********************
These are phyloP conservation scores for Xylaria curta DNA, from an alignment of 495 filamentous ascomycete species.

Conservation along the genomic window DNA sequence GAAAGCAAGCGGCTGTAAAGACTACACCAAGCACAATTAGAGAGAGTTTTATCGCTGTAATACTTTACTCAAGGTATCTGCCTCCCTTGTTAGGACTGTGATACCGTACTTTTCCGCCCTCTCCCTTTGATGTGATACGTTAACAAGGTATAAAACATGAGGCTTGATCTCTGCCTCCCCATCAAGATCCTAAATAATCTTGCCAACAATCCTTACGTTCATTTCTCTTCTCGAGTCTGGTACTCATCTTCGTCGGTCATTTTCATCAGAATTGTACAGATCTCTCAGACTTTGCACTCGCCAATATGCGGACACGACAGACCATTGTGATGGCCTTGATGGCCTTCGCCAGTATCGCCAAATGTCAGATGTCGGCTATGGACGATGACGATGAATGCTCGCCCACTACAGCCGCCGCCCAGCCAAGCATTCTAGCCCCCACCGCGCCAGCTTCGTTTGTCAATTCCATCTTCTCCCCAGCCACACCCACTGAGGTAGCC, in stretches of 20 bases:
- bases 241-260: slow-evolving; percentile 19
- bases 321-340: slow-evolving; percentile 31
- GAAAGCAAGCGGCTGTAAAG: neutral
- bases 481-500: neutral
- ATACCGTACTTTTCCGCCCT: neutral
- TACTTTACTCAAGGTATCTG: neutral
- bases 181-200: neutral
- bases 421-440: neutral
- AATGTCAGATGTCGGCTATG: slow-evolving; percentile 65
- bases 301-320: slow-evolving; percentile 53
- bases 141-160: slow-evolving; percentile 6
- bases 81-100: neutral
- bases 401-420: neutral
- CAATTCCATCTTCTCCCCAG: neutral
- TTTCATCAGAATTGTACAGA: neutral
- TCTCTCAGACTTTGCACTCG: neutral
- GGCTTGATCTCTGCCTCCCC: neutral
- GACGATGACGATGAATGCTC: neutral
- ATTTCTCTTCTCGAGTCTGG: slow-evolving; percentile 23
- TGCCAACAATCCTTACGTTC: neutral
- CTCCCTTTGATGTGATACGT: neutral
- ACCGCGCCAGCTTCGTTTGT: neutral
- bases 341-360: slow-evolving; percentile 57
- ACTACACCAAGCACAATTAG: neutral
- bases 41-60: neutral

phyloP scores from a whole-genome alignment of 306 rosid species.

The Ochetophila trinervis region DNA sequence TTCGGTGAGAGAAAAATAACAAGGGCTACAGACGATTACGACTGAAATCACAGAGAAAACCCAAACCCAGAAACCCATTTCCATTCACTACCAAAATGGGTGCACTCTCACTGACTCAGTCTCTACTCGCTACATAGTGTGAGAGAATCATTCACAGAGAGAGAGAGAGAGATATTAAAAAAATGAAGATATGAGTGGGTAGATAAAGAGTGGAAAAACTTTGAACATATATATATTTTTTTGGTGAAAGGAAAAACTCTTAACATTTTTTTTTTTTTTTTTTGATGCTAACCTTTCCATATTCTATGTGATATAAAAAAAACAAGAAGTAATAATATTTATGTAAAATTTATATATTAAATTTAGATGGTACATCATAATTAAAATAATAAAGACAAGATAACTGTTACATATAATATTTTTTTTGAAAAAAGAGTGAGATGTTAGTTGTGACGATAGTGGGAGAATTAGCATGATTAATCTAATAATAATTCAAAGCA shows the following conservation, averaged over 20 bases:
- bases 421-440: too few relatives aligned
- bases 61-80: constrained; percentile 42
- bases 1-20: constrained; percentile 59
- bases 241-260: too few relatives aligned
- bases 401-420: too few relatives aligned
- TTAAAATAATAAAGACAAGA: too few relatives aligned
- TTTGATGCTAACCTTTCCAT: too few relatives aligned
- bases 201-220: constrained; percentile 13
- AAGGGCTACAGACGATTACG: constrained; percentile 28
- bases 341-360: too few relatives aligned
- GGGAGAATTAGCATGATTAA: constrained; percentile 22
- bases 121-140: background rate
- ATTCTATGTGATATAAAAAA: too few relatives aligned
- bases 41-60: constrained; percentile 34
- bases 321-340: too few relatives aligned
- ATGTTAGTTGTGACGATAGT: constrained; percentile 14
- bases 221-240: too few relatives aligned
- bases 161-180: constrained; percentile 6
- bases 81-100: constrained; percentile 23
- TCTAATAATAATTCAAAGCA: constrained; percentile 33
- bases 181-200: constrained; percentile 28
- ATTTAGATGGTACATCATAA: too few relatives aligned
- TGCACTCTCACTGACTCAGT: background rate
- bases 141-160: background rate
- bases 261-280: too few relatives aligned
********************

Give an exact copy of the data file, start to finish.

These are phyloP conservation scores for Xylaria curta DNA, from an alignment of 495 filamentous ascomycete species.

Conservation along the genomic window DNA sequence GAAAGCAAGCGGCTGTAAAGACTACACCAAGCACAATTAGAGAGAGTTTTATCGCTGTAATACTTTACTCAAGGTATCTGCCTCCCTTGTTAGGACTGTGATACCGTACTTTTCCGCCCTCTCCCTTTGATGTGATACGTTAACAAGGTATAAAACATGAGGCTTGATCTCTGCCTCCCCATCAAGATCCTAAATAATCTTGCCAACAATCCTTACGTTCATTTCTCTTCTCGAGTCTGGTACTCATCTTCGTCGGTCATTTTCATCAGAATTGTACAGATCTCTCAGACTTTGCACTCGCCAATATGCGGACACGACAGACCATTGTGATGGCCTTGATGGCCTTCGCCAGTATCGCCAAATGTCAGATGTCGGCTATGGACGATGACGATGAATGCTCGCCCACTACAGCCGCCGCCCAGCCAAGCATTCTAGCCCCCACCGCGCCAGCTTCGTTTGTCAATTCCATCTTCTCCCCAGCCACACCCACTGAGGTAGCC, in stretches of 20 bases:
- bases 241-260: slow-evolving; percentile 19
- bases 321-340: slow-evolving; percentile 31
- GAAAGCAAGCGGCTGTAAAG: neutral
- bases 481-500: neutral
- ATACCGTACTTTTCCGCCCT: neutral
- TACTTTACTCAAGGTATCTG: neutral
- bases 181-200: neutral
- bases 421-440: neutral
- AATGTCAGATGTCGGCTATG: slow-evolving; percentile 65
- bases 301-320: slow-evolving; percentile 53
- bases 141-160: slow-evolving; percentile 6
- bases 81-100: neutral
- bases 401-420: neutral
- CAATTCCATCTTCTCCCCAG: neutral
- TTTCATCAGAATTGTACAGA: neutral
- TCTCTCAGACTTTGCACTCG: neutral
- GGCTTGATCTCTGCCTCCCC: neutral
- GACGATGACGATGAATGCTC: neutral
- ATTTCTCTTCTCGAGTCTGG: slow-evolving; percentile 23
- TGCCAACAATCCTTACGTTC: neutral
- CTCCCTTTGATGTGATACGT: neutral
- ACCGCGCCAGCTTCGTTTGT: neutral
- bases 341-360: slow-evolving; percentile 57
- ACTACACCAAGCACAATTAG: neutral
- bases 41-60: neutral

phyloP scores from a whole-genome alignment of 306 rosid species.

The Ochetophila trinervis region DNA sequence TTCGGTGAGAGAAAAATAACAAGGGCTACAGACGATTACGACTGAAATCACAGAGAAAACCCAAACCCAGAAACCCATTTCCATTCACTACCAAAATGGGTGCACTCTCACTGACTCAGTCTCTACTCGCTACATAGTGTGAGAGAATCATTCACAGAGAGAGAGAGAGAGATATTAAAAAAATGAAGATATGAGTGGGTAGATAAAGAGTGGAAAAACTTTGAACATATATATATTTTTTTGGTGAAAGGAAAAACTCTTAACATTTTTTTTTTTTTTTTTTGATGCTAACCTTTCCATATTCTATGTGATATAAAAAAAACAAGAAGTAATAATATTTATGTAAAATTTATATATTAAATTTAGATGGTACATCATAATTAAAATAATAAAGACAAGATAACTGTTACATATAATATTTTTTTTGAAAAAAGAGTGAGATGTTAGTTGTGACGATAGTGGGAGAATTAGCATGATTAATCTAATAATAATTCAAAGCA shows the following conservation, averaged over 20 bases:
- bases 421-440: too few relatives aligned
- bases 61-80: constrained; percentile 42
- bases 1-20: constrained; percentile 59
- bases 241-260: too few relatives aligned
- bases 401-420: too few relatives aligned
- TTAAAATAATAAAGACAAGA: too few relatives aligned
- TTTGATGCTAACCTTTCCAT: too few relatives aligned
- bases 201-220: constrained; percentile 13
- AAGGGCTACAGACGATTACG: constrained; percentile 28
- bases 341-360: too few relatives aligned
- GGGAGAATTAGCATGATTAA: constrained; percentile 22
- bases 121-140: background rate
- ATTCTATGTGATATAAAAAA: too few relatives aligned
- bases 41-60: constrained; percentile 34
- bases 321-340: too few relatives aligned
- ATGTTAGTTGTGACGATAGT: constrained; percentile 14
- bases 221-240: too few relatives aligned
- bases 161-180: constrained; percentile 6
- bases 81-100: constrained; percentile 23
- TCTAATAATAATTCAAAGCA: constrained; percentile 33
- bases 181-200: constrained; percentile 28
- ATTTAGATGGTACATCATAA: too few relatives aligned
- TGCACTCTCACTGACTCAGT: background rate
- bases 141-160: background rate
- bases 261-280: too few relatives aligned